"Irfan was in a big hurry to get stronger, to bowl faster," Sandhu says. "He was working very hard at the gym. Akram told him he should get his front foot across more. Obviously he listened to Akram, but I felt such an action was suited for someone bowling slower. At Pathan's pace it put too much strain on his lower back. Some months later he broke down."
The Pathan brothers are so firmly fixed in the public sphere that it is surprising to consider that each spent a relatively short time, something like three or four years, at the summit of the game. In Baroda cricket they loom large, the two pole stars in a proud and storied firmament. Their celebrity extends well beyond the field. Especially for Irfan, whose good looks presaged the dalliance with reality television that today transports him to a rather different audience. When he was at the top of his game and even Hindu girls were pledging their eternal love, there was grumbling from India's religious reactionaries.
Still on the fringes: Yusuf Pathan's last appearance for India was in 2012
Still on the fringes: Yusuf Pathan's last appearance for India was in 2012 © AFP
This celebrity is most likely why the younger Pathan has been drawn into political headwinds in service of others' ambitions. In 2012, Irfan hit national headlines when he appeared alongside Narendra Modi, then chief minister of Gujarat, at an election rally in Kheda. Irfan's presence there was painted by Modi's party, the BJP, as evidence of their government's positive treatment of minorities. In response, the Congress characterised the cricketer a witless stooge.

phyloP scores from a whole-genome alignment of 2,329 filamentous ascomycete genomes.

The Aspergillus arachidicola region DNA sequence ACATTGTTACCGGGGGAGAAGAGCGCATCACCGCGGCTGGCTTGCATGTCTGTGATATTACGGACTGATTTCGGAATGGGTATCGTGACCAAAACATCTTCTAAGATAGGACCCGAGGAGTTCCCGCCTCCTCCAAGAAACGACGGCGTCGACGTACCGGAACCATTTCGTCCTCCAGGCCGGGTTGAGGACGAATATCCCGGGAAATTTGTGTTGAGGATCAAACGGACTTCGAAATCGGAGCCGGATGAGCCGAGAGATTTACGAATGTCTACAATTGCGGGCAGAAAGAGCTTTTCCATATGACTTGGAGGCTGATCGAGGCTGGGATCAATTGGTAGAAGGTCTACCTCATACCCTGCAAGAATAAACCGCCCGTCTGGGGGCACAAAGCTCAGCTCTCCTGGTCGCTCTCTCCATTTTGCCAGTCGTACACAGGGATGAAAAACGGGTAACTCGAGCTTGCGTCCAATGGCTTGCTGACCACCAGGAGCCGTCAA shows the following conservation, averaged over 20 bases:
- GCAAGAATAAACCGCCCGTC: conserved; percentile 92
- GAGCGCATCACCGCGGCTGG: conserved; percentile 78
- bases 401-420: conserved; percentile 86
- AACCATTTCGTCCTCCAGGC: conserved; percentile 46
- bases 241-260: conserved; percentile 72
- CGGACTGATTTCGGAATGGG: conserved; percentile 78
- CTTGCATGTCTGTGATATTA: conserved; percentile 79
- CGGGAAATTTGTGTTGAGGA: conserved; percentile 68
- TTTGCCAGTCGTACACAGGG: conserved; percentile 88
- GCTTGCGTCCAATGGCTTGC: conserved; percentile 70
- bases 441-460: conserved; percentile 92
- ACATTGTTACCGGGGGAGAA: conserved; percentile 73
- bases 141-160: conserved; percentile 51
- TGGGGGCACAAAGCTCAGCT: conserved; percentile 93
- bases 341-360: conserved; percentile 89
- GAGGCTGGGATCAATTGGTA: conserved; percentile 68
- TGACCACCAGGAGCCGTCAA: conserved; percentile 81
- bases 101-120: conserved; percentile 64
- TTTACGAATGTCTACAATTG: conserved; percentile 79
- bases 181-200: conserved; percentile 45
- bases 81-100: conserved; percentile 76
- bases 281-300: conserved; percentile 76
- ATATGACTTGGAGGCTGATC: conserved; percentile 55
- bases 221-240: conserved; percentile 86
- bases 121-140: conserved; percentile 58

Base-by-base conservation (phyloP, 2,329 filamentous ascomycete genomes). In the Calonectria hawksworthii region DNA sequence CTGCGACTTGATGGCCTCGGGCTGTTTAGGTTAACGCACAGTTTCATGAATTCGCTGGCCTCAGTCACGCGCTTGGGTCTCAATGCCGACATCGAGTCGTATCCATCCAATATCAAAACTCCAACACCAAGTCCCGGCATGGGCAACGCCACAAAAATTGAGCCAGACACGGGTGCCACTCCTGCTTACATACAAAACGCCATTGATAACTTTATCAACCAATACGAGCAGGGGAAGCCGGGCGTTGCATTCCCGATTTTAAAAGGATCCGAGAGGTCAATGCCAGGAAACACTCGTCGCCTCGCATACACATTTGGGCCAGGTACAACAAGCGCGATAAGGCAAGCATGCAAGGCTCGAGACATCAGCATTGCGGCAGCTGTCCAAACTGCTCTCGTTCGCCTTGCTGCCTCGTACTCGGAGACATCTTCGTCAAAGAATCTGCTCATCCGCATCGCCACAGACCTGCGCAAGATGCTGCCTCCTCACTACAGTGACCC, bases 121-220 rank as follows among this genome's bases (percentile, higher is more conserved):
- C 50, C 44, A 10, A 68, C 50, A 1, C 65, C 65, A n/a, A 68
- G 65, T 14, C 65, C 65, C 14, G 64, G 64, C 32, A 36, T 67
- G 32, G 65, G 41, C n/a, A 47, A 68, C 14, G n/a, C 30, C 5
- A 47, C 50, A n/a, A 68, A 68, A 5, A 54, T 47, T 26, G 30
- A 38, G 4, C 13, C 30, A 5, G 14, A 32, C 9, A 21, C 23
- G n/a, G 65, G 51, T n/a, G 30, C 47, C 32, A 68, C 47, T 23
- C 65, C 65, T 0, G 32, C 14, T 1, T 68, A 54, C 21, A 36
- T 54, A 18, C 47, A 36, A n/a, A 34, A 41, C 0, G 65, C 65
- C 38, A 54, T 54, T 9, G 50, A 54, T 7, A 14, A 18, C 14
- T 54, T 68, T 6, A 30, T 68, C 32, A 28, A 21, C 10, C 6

A perennial of Indian cricket is that every administration, no matter how small, will have two or more bitterly opposed factions within it. Baroda is no different. A local official, asking for anonymity, relates an interesting story: "There was tension between Irfan and one of the groups. They wanted his support. He didn't want to get involved. It became so difficult that they weren't picking him for the Ranji team a few years ago. He publicly threatened to quit, to join another association. Then they changed their tune."
Irfan does not talk about any of this. But he betrays, on a couple of occasions, disappointment with the way the game is run. Not griping about selection, as you might expect from someone on the fringes of the national team, but he has anecdotes he picked up on his travels around India with the Ranji team, observations of how the massive amounts of money swilling in every corner of Indian cricket are actually spent. "There are association boards that run all their operations only on the interest from their corpus," he says. "What is the point of collecting money? I don't want to say much - I'll save it for my own book," he laughs, "but cricket should be run by cricketers, right?" Political naïf he is not.
"The U-19 team had a game in Baroda. Irfan invited me to their home in the masjid. The whole family lived in one room"